Temporary PSIon

This Fall, I had to take one last physics core course to fulfil the requirements of my PhD degree. There weren’t many options available and I had long felt uneasy about my insufficient knowledge of quantum field theory, so the choice was made: My last graduate physics course would be ‘Introduction to Quantum Field Theory’. The only problem was that, in 2013, the University of Waterloo would not be offering the course at all! Alas, the only available option was to take the Perimeter Scholars International (PSI) courses for credit. Students undertaking PSI’s masters program are usually called ‘PSIons’ and so it is my experience as a temporary PSIon that I want to share with you in this post.

First let me say one thing: the PSI program is INTENSE. It is not intense, it is capitalized-bold intense! Here’s how it works: Students have to take two courses at a time, and each course is three weeks long with one hour and a half lectures every day plus an assignment at the end of each week. For each of the two courses, there are also three ‘tutorials’ per week: 90-minute-long problem-solving sessions where students work in groups. To cap it off, every course has a 30 minute ‘interview’ in which the students are asked questions concerning the topics covered and they must answer orally in front of a blackboard. Mind you, these courses are not the type to be easily digested, this is ‘Condensed Matter Physics’, ‘Relativity’ and ‘Statistical Mechanics’ we are talking about! So, while the average graduate student usually has an entire term to deal with these monsters, a PSIon has to master them in three weeks; not an easy task. In fact, I once read that a former PSIon accurately referred to the program as ‘drinking water from a firehose’.

Of course, the intensity of the program is one of its many virtues. There is something about totally immersing into a subject that really gets the gears of learning working at their full potential. Intensity is also necessary for the program to achieve another of its merits: immense exposure to different areas of physics. During my year-long course-based Masters at the University of Toronto, I took a total of six courses that I freely chose according to my research interests. In the first half of their program, PSIons have already taken six core courses plus some ‘front-end’ courses on mathematical methods, computational methods and preliminary quantum mechanics. The PSI program is ideal for someone who is either undecided about what research topic to undertake for their PhD or for someone who is genuinely interested in all aspects of theoretical physics. It is not really suited for someone, like me, who is looking to be quickly specialized in a particular subject and who enjoys contact with experimental physics.

Having said that, let me get one thing straight: The PSI program is extraordinary. Instructors are absolutely world-class researchers and lecturers, the facilities of Perimeter Institute are awe-inspiring, students are the smartest and most interesting I have seen in any other place, and the amount of learning that takes place in PSI is, to the best of my knowledge, unrivalled. PSI is amazing.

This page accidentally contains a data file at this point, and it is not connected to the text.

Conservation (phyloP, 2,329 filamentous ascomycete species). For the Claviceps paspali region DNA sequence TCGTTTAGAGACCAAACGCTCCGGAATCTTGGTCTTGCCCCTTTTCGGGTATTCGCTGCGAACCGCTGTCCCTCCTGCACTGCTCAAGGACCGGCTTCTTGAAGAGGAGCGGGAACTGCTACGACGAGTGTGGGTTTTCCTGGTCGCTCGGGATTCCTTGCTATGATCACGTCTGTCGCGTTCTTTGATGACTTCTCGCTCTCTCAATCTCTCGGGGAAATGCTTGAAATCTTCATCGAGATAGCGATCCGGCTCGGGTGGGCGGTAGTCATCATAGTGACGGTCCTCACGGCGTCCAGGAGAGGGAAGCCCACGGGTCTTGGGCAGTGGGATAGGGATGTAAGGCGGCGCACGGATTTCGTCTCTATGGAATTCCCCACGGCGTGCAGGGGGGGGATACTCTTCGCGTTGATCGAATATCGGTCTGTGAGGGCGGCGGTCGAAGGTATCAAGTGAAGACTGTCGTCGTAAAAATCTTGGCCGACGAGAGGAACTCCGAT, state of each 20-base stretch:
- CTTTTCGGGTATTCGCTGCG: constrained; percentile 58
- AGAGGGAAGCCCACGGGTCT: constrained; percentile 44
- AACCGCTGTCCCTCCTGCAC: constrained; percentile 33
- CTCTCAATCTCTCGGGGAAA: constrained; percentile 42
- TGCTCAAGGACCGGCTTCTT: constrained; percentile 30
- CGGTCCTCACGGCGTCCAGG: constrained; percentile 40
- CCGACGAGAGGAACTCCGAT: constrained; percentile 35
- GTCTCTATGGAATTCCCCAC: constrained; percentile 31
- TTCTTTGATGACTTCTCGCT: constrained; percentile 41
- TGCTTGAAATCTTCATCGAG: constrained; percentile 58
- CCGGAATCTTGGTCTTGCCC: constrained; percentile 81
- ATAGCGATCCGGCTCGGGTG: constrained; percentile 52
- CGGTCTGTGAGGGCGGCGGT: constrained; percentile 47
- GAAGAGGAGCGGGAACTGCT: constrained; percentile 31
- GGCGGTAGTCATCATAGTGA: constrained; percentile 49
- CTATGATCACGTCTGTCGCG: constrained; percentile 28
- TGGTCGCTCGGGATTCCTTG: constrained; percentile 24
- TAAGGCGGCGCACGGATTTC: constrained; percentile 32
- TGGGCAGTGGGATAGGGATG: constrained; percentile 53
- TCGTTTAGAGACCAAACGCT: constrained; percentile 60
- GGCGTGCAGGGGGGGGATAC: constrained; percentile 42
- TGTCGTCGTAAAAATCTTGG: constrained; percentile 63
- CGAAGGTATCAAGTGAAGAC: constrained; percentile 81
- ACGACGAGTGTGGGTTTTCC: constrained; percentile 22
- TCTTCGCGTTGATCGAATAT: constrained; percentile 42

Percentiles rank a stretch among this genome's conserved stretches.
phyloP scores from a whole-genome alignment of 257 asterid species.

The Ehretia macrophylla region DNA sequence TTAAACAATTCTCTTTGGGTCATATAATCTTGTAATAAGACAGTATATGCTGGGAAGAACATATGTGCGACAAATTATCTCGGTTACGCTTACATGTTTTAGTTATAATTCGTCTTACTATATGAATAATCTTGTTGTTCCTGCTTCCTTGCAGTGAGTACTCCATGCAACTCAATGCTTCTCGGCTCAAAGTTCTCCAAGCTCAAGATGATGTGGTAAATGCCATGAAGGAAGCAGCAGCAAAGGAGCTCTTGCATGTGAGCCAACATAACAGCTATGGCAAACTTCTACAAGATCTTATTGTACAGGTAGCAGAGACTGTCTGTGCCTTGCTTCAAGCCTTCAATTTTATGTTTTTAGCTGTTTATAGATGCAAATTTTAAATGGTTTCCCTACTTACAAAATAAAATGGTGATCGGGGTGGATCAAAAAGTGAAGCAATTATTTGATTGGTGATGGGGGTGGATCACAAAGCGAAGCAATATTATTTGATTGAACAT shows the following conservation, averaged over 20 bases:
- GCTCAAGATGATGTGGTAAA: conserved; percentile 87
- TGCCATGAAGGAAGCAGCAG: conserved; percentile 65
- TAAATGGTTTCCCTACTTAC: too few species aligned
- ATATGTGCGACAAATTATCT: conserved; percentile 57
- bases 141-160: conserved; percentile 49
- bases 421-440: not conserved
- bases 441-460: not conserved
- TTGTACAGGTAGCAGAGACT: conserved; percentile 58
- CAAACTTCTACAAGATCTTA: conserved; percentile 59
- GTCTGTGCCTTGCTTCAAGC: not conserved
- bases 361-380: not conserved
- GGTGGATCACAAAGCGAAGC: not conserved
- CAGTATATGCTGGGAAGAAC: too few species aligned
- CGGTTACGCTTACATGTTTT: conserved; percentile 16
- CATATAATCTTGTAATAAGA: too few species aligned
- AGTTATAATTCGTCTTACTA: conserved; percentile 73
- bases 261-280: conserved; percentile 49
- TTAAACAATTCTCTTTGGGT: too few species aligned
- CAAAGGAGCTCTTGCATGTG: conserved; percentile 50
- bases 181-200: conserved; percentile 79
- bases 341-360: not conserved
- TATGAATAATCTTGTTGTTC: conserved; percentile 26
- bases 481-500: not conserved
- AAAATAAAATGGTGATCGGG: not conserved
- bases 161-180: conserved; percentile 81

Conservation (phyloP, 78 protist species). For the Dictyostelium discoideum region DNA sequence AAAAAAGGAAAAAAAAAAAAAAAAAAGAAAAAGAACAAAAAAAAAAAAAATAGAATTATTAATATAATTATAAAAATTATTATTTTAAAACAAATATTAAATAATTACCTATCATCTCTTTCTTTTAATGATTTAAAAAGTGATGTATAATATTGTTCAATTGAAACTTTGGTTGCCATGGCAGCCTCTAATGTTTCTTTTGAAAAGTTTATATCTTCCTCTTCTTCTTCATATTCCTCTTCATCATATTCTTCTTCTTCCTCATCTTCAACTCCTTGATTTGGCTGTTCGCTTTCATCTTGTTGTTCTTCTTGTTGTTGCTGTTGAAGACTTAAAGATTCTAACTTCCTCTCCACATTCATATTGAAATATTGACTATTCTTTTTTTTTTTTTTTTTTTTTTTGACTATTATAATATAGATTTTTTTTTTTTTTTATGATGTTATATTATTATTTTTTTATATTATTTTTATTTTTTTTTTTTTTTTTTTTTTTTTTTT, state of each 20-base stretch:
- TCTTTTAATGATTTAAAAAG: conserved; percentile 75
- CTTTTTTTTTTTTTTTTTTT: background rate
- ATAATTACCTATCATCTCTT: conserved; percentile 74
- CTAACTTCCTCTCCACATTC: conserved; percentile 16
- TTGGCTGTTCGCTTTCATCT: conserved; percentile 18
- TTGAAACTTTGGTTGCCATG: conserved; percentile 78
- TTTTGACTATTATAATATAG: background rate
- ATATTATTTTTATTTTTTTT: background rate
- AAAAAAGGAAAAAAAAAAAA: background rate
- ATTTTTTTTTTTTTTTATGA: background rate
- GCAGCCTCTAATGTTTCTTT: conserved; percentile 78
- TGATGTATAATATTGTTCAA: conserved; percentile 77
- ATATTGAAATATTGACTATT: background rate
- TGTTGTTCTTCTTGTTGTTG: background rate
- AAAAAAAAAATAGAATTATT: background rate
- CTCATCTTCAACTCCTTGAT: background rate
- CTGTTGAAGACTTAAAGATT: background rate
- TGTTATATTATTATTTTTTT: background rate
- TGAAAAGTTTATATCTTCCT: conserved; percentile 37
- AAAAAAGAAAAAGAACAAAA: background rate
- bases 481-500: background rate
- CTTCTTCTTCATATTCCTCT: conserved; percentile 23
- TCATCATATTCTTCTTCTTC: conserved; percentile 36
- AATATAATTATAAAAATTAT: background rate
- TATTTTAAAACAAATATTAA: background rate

So what lessons do I take with me from this experience (besides some knowledge of QFT)?

Quantum information is not really physics. 

In the beginning of the first lecture of Fredy Cachazo’s (perhaps the best South-American scientist I have ever met) QFT 1 course, we discussed Maxwell’s classical field theory of electromagnetism, carefully choosing units of c=1 and deriving the equations of motion from the relativistically-invariant Lagrangian of the electromagnetic field. The last time I encountered relativity, the need to choose units, Lagrangians and equations of motion in my research was… never. Quantum information and computation is concerned with the consequences and possibilities of understanding information and information-processing in terms of the mathematical formulation of quantum mechanics. It is inspired from physical law, but it is not really physics (unless you are dealing with implementations). We could endlessly argue about what it means to ‘be physics’, but the lesson I learnt is that the expertise I have gained during my PhD is heavily disconnected from that of most working physicists. I admit, I like this!

The fundamental laws of nature are not simple.

Don’t let others fool you into thinking otherwise. Just because you can write the relevant equations in a t-shirt, it doesn’t make a theory simple! Just to understand the formulation of the standard model, even the smartest people need years of preparation (and a collection of headaches). Performing the simplest calculation requires formidable mathematical and computational dexterity. The rules of Reversi are simple, the rules of Conway’s Game of Life are simple, but the fundamental rules of the universe are not. Perhaps this is partly what makes the universe so incredibly interesting.

Part of a typical QFT calculation.

Part of a typical QFT calculation.

I prefer discrete over continuous.

Give me a sum, not an integral. Give me countable, not uncountable. Give me differences, not differentials. I just like it better that way.

Grassmann variables are awesome.

They are. Also, imaginary numbers rock!

Recorded lectures are a phenomenal learning tool.